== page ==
Traditionally, when a child reached the age of reason, it was capable of deciding whether to work towards spending eternity with the deity. Prior to this age,death would result either in immediate admittance to Paradise or time spent in Limbo. Recently, the concept of Limbo has basically been rescinded and, so as not to lose the support of otherwise inconsolable grieving mothers, and it has been decided that children who die before reaching this magical age of mature consent benefit from immediate promotion. However, suffering, construed as that inflicted upon and by adult humans, has been claimed to be that which strengthens and matures the soul, creating the sort of individuals who are fit for entry into Paradise and worthy enough of the honour, even if that worthiness has been inherited via an instance of substitutionary atonement.Without the maturational effects of suffering, the christian apologist, philosophers and theologians tell us, we would remain is the unenlightened state of children and little more than easily swattable, slightly erratic robots. Yet, this is exactly the state in which those who die from disease, hunger, and preventable illness remain when they die as juveniles.
On the subject of preventable illnesses, Paul makes the point that the situation he is describing in respect of the rates of pre-juvenile mortality has exactly the same degree of prevalence, irrespective of the religious environment, indicating that no deity whatsoever has been demonstrated to be capable of delivering any alleviation of this condition. However, he does point out that there does appear to be a correlation between increased pre-juvenile mortality and increased levels of christian religiosity.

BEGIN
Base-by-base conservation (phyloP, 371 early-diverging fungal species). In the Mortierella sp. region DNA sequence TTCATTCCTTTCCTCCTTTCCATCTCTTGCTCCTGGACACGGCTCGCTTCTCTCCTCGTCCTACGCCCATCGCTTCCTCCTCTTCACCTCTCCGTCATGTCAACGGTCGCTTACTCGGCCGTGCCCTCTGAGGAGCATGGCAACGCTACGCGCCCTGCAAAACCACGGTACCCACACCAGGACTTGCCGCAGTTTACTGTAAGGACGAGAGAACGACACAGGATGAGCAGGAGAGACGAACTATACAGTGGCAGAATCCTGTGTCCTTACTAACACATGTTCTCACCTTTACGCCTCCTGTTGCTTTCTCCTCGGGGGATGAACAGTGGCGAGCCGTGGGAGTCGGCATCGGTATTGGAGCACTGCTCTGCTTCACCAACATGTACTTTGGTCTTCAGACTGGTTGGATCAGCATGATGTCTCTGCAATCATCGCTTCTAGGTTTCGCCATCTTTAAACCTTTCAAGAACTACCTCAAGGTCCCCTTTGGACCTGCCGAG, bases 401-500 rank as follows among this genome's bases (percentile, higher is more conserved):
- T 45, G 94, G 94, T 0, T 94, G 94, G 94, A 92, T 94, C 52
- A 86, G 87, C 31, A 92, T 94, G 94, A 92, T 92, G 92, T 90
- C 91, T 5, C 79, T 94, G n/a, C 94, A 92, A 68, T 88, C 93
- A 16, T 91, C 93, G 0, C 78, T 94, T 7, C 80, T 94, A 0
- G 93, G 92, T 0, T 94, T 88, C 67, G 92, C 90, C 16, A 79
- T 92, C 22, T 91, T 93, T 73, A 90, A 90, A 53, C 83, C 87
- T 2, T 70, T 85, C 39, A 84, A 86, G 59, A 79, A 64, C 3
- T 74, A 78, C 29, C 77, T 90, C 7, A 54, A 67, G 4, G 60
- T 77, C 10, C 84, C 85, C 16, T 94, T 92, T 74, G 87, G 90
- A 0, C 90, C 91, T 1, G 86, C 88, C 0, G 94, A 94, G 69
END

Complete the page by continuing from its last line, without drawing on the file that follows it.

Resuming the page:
If these same thinkers are correct, it would appear that the deity has not only failed to created for its favoured species either bodies or environment to manifest its glorious creative powers, it has also created a Paradise whose population is drawn, in the main, from a pool of immature, automaton-like creatures,most of whom never filled their yet-to-be-formed lungs with oxygen!
That which Paul has accurately termed "The Holocaust of the Children" as the result of suffering should, one would expect, prompt vigorous defences from the theologian, philosophical and apologetic encampments of christians. One's expectations would be unfounded, and those which I have seen have entirely avoided the issue and tried to discredit Paul's article by questioning the numbers and the basis upon which they are arrived at. Paul implies, and I heartily agree, that even of the numbers were all reduced substantially, it would make no difference to the argument.
Simply, the evidence and the arguments Paul puts forward point very strongly to the conclusions that evil exists; evil, if deities exist, was created by the deities, according to the religious, though reluctantly; deities are inactive or uncaring about evil(suggestive of non-existence) and deities are NOT benevolent.
Thank you for reading and, for the third time, please read the full article.